How to Keep Endangered Sea Turtles off the Dinner Menu
After 55 years of conservation efforts, Tortuguero National Park in Costa Rica may be one of the safest places in the world for sea turtles. Even there, the endangered animals still face constant threats. Three weeks ago David Godfrey, executive director of the Sea Turtle Conservancy, was at the organization’s research station in Tortuguero preparing for a night of studying the massive reptiles when he received unexpected visitors: “Several local police guys pulled up on their ATV,” he said. “They had just apprehended a poacher with a sack of turtle eggs.” The sack represented at least two complete sea turtle nests.
The eggs were still quite fresh and hadn’t been mishandled, so Godfrey and his team quickly created two artificial nests and reburied them. Godfrey thinks it’s likely that the eggs will hatch in the next few weeks. “They’re still quite viable if you get them back in the ground fast enough,” he said.
(Elsewhere in Costa Rica, a team of conservationists is aiming to apprehend turtle egg poachers. That story appears on the latest episode of The Operatives, a new television series that airs Sundays at 10 p.m. ET/7 p.m. PT on Pivot TV, the television network owned by Participant Media, TakePart’s parent company. A preview is above.)
Most stolen turtle eggs aren’t so lucky. Throughout Costa Rica, other Latin American countries, and the Caribbean, sea turtle eggs are routinely dug up and sold to bars, restaurants, and cantinas. As part of a long night of drinking, the eggs are cracked into shot glasses, doused in spicy sangrita sauce, and eaten raw. Many people consume the eggs because it is a part of their culture. Some do it because they need the protein. Others mistakenly believe it will increase their virility. Legend has it that women who eat the eggs will have male babies.
“It’s pervasive,” Godfrey said.
Centuries of turtle egg poaching and consumption have taken a heavy toll on the four species that visit Costa Rica. “We started in Tortuguero in the late ’50s,” Godfrey said. By that time the populations that once nested there had all but disappeared.
Protections over the next few years helped put more turtle hatchlings in the water, but it took decades for the tiny turtles to grow large enough to start nesting themselves. “We didn’t start to see new adults nest on that beach until the 1970s.” Godfrey said. Today, he reports, there has been about a 600 percent increase in sea turtle nesting at Tortuguero.
Other beaches, however, are still a poaching free-for-all. “On any beach that doesn’t have anyone protecting it, egg poaching is 100 percent,” said Randall Arauz, president of the Costa Rica–based conservation organization Pretoma.
He calculates that roughly half of Costa Rica’s beaches are protected in some way, although only a few employ police or park rangers. Instead, most of the work is done by members of local communities who see value in living sea turtles and the ecotourism dollars the animals attract.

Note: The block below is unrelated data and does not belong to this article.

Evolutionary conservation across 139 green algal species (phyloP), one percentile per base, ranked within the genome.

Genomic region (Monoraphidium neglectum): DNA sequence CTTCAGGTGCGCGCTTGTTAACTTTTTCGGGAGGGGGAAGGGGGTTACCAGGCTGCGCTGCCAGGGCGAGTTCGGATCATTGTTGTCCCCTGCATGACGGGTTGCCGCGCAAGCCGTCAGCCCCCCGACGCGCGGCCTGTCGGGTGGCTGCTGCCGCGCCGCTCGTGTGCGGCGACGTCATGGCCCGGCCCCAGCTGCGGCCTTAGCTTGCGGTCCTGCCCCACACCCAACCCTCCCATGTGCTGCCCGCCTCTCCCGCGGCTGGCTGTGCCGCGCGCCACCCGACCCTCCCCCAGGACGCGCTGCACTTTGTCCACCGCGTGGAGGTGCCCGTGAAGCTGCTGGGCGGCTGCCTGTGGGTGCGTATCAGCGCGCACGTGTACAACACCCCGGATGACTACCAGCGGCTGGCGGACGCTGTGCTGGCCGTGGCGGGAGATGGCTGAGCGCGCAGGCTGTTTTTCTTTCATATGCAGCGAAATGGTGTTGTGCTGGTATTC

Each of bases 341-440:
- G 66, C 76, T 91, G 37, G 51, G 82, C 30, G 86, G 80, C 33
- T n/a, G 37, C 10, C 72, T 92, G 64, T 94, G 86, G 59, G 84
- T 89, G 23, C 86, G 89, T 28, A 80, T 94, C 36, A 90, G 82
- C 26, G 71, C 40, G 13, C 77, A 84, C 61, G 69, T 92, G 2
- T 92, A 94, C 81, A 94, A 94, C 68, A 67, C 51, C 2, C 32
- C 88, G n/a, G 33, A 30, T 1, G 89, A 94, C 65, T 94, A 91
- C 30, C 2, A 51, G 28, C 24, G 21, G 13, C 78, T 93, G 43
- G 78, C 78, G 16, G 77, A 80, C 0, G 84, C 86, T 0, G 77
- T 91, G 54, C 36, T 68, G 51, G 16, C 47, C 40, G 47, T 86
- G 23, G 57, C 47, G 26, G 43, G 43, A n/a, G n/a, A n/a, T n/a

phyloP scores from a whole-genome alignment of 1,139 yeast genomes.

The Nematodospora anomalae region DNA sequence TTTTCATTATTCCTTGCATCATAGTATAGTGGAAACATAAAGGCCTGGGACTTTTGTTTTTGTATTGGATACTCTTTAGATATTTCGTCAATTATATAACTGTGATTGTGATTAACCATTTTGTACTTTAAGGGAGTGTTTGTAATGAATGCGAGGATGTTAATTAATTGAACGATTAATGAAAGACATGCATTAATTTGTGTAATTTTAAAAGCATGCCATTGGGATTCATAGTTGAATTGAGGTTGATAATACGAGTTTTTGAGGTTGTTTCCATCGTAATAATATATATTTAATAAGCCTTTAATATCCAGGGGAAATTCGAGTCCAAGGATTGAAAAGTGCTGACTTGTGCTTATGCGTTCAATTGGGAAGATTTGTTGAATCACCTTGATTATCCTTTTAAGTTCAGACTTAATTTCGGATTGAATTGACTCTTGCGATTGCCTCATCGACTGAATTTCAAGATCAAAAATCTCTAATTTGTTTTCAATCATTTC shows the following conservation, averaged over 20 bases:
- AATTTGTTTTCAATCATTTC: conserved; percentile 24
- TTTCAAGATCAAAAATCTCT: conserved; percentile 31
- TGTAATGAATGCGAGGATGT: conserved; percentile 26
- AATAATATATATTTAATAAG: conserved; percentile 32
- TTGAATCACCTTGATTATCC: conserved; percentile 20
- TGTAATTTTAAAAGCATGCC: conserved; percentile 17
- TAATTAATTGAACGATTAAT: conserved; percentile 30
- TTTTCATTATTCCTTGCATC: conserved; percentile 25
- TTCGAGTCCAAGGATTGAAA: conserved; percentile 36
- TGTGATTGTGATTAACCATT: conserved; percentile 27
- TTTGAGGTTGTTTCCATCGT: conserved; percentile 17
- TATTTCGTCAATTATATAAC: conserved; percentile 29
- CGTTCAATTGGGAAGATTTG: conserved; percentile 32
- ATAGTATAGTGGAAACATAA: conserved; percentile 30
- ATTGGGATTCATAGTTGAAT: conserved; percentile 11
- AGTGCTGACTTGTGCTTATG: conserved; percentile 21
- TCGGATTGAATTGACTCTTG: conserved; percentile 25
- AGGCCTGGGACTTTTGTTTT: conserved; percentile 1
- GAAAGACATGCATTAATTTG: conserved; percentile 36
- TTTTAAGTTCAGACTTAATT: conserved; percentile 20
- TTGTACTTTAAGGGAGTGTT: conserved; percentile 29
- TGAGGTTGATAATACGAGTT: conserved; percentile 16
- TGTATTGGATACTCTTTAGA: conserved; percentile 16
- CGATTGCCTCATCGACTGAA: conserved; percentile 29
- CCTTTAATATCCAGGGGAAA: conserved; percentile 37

Godfrey and Arauz report that more locals have begun to see the benefits of their oceanic visitors. “They understand that these resources have been dwindling,” Godfrey said. “The turtles nesting are as much or more a part of the culture than eating the egg. They see that there’s a sustainable economy that can be built on sea turtle tourism and the conservation of these species.”
The opportunities have also turned some of the sea turtles’ former enemies into friends.
“Our strategy,” said Arauz, “has always been to work with local community members who are poachers and convert them to do decent work, something that’s legal, something they can be proud of. These young men used to be poachers, but now they’re in charge of their beach.”
Arauz said that turning the tides on the poaching crisis requires perseverance. “You can’t go into one of these beach communities and give a turtle talk and expect everyone to change in one year,” he said. “This has been a 15-year process.”
It has worked. On beaches that were once completely emptied of eggs, poaching is now less than 10 percent. “The poaching there has declined to a level that’s acceptable,” Arauz said.
Sea turtle conservation poses greater challenges in other countries. Nearby Nicaragua and Honduras have little ecotourism, along with much greater levels of poverty and hunger. With no ecotourism funding and no other economic alternatives, poaching continues unabated. “You can’t convince locals who are hungry,” Arauz said.
People moving to Costa Rica from Nicaragua or other countries pose a new problem for conservationists. “We’ve been doing public education for 50 years, but every year more and more people come from outside who haven’t gotten the message,” said Godfrey, who noted that the arrivals immediately start poaching, as they did in their home countries.
All of the ongoing conservation and protection programs rely on ecotourism dollars not just for funding but also as a way to convince locals that saving the turtles is worthwhile. Arauz encourages anyone going to Costa Rica to visit a nesting project or pay for a sea turtle tour. “We need these projects to be sustainable for the locals, and we need conservation to actually help the economies of these communities,” he said. “If they need income, they’ll go back to taking the eggs.”